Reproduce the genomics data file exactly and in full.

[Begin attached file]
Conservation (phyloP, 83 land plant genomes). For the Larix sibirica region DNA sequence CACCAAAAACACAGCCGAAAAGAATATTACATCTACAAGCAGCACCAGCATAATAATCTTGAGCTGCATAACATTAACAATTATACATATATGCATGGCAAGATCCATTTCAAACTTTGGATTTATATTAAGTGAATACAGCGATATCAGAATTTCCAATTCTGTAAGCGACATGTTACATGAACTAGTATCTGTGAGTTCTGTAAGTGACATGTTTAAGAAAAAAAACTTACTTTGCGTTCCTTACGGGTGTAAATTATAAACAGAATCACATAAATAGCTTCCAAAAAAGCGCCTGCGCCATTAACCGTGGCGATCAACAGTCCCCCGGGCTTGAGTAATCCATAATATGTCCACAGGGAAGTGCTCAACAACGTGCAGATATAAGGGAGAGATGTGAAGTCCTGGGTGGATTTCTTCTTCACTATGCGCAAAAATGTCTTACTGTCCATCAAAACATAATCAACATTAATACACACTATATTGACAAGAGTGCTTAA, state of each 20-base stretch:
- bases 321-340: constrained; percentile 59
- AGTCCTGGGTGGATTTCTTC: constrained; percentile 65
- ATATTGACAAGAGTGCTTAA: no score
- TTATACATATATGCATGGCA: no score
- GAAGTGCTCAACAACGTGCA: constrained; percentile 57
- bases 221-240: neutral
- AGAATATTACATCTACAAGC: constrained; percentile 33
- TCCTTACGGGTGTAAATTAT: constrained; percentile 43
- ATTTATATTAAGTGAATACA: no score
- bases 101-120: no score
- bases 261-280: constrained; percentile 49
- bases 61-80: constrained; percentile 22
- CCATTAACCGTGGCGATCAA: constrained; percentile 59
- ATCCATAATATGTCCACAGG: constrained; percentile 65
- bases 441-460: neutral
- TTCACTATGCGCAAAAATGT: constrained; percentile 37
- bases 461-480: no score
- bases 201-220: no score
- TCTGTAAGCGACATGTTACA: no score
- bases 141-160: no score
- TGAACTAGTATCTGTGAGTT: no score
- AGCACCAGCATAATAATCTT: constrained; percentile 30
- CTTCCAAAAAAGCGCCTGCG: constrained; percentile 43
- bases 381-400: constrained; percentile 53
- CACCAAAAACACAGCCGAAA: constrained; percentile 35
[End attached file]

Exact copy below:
Conservation (phyloP, 83 land plant genomes). For the Larix sibirica region DNA sequence CACCAAAAACACAGCCGAAAAGAATATTACATCTACAAGCAGCACCAGCATAATAATCTTGAGCTGCATAACATTAACAATTATACATATATGCATGGCAAGATCCATTTCAAACTTTGGATTTATATTAAGTGAATACAGCGATATCAGAATTTCCAATTCTGTAAGCGACATGTTACATGAACTAGTATCTGTGAGTTCTGTAAGTGACATGTTTAAGAAAAAAAACTTACTTTGCGTTCCTTACGGGTGTAAATTATAAACAGAATCACATAAATAGCTTCCAAAAAAGCGCCTGCGCCATTAACCGTGGCGATCAACAGTCCCCCGGGCTTGAGTAATCCATAATATGTCCACAGGGAAGTGCTCAACAACGTGCAGATATAAGGGAGAGATGTGAAGTCCTGGGTGGATTTCTTCTTCACTATGCGCAAAAATGTCTTACTGTCCATCAAAACATAATCAACATTAATACACACTATATTGACAAGAGTGCTTAA, state of each 20-base stretch:
- bases 321-340: constrained; percentile 59
- AGTCCTGGGTGGATTTCTTC: constrained; percentile 65
- ATATTGACAAGAGTGCTTAA: no score
- TTATACATATATGCATGGCA: no score
- GAAGTGCTCAACAACGTGCA: constrained; percentile 57
- bases 221-240: neutral
- AGAATATTACATCTACAAGC: constrained; percentile 33
- TCCTTACGGGTGTAAATTAT: constrained; percentile 43
- ATTTATATTAAGTGAATACA: no score
- bases 101-120: no score
- bases 261-280: constrained; percentile 49
- bases 61-80: constrained; percentile 22
- CCATTAACCGTGGCGATCAA: constrained; percentile 59
- ATCCATAATATGTCCACAGG: constrained; percentile 65
- bases 441-460: neutral
- TTCACTATGCGCAAAAATGT: constrained; percentile 37
- bases 461-480: no score
- bases 201-220: no score
- TCTGTAAGCGACATGTTACA: no score
- bases 141-160: no score
- TGAACTAGTATCTGTGAGTT: no score
- AGCACCAGCATAATAATCTT: constrained; percentile 30
- CTTCCAAAAAAGCGCCTGCG: constrained; percentile 43
- bases 381-400: constrained; percentile 53
- CACCAAAAACACAGCCGAAA: constrained; percentile 35